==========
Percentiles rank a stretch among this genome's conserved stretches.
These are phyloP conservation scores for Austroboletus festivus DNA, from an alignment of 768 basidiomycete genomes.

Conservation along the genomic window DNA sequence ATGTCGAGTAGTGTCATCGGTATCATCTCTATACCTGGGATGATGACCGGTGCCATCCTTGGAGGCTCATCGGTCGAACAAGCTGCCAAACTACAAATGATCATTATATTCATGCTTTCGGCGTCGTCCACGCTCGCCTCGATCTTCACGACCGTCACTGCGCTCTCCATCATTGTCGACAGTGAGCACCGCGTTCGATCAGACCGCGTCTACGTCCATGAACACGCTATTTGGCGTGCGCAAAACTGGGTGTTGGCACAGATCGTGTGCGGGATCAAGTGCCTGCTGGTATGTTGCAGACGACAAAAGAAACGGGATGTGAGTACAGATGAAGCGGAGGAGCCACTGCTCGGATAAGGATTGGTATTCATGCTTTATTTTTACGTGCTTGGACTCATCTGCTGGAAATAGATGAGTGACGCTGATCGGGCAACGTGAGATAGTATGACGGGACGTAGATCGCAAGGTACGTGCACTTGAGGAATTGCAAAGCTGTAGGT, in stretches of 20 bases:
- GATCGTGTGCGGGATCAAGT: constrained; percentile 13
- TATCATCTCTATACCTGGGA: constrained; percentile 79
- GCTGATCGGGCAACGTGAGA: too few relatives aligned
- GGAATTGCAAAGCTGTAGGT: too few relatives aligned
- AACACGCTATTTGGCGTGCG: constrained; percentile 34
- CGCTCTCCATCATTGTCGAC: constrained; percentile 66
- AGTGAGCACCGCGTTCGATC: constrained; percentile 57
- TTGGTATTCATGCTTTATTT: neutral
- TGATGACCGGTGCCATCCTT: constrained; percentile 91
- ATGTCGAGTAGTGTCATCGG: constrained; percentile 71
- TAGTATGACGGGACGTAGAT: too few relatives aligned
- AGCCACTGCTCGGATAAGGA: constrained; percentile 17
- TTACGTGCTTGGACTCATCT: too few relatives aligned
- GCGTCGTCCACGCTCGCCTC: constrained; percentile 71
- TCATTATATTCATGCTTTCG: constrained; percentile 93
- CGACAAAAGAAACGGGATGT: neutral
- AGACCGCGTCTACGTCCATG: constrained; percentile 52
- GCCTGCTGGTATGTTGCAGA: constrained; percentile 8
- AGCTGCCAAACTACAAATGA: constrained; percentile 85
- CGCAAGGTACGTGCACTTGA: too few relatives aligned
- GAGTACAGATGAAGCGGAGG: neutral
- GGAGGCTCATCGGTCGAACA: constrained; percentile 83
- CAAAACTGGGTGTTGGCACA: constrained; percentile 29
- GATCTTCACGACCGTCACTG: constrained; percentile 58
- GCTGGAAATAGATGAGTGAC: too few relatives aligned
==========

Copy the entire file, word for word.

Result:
Percentiles rank a stretch among this genome's conserved stretches.
These are phyloP conservation scores for Austroboletus festivus DNA, from an alignment of 768 basidiomycete genomes.

Conservation along the genomic window DNA sequence ATGTCGAGTAGTGTCATCGGTATCATCTCTATACCTGGGATGATGACCGGTGCCATCCTTGGAGGCTCATCGGTCGAACAAGCTGCCAAACTACAAATGATCATTATATTCATGCTTTCGGCGTCGTCCACGCTCGCCTCGATCTTCACGACCGTCACTGCGCTCTCCATCATTGTCGACAGTGAGCACCGCGTTCGATCAGACCGCGTCTACGTCCATGAACACGCTATTTGGCGTGCGCAAAACTGGGTGTTGGCACAGATCGTGTGCGGGATCAAGTGCCTGCTGGTATGTTGCAGACGACAAAAGAAACGGGATGTGAGTACAGATGAAGCGGAGGAGCCACTGCTCGGATAAGGATTGGTATTCATGCTTTATTTTTACGTGCTTGGACTCATCTGCTGGAAATAGATGAGTGACGCTGATCGGGCAACGTGAGATAGTATGACGGGACGTAGATCGCAAGGTACGTGCACTTGAGGAATTGCAAAGCTGTAGGT, in stretches of 20 bases:
- GATCGTGTGCGGGATCAAGT: constrained; percentile 13
- TATCATCTCTATACCTGGGA: constrained; percentile 79
- GCTGATCGGGCAACGTGAGA: too few relatives aligned
- GGAATTGCAAAGCTGTAGGT: too few relatives aligned
- AACACGCTATTTGGCGTGCG: constrained; percentile 34
- CGCTCTCCATCATTGTCGAC: constrained; percentile 66
- AGTGAGCACCGCGTTCGATC: constrained; percentile 57
- TTGGTATTCATGCTTTATTT: neutral
- TGATGACCGGTGCCATCCTT: constrained; percentile 91
- ATGTCGAGTAGTGTCATCGG: constrained; percentile 71
- TAGTATGACGGGACGTAGAT: too few relatives aligned
- AGCCACTGCTCGGATAAGGA: constrained; percentile 17
- TTACGTGCTTGGACTCATCT: too few relatives aligned
- GCGTCGTCCACGCTCGCCTC: constrained; percentile 71
- TCATTATATTCATGCTTTCG: constrained; percentile 93
- CGACAAAAGAAACGGGATGT: neutral
- AGACCGCGTCTACGTCCATG: constrained; percentile 52
- GCCTGCTGGTATGTTGCAGA: constrained; percentile 8
- AGCTGCCAAACTACAAATGA: constrained; percentile 85
- CGCAAGGTACGTGCACTTGA: too few relatives aligned
- GAGTACAGATGAAGCGGAGG: neutral
- GGAGGCTCATCGGTCGAACA: constrained; percentile 83
- CAAAACTGGGTGTTGGCACA: constrained; percentile 29
- GATCTTCACGACCGTCACTG: constrained; percentile 58
- GCTGGAAATAGATGAGTGAC: too few relatives aligned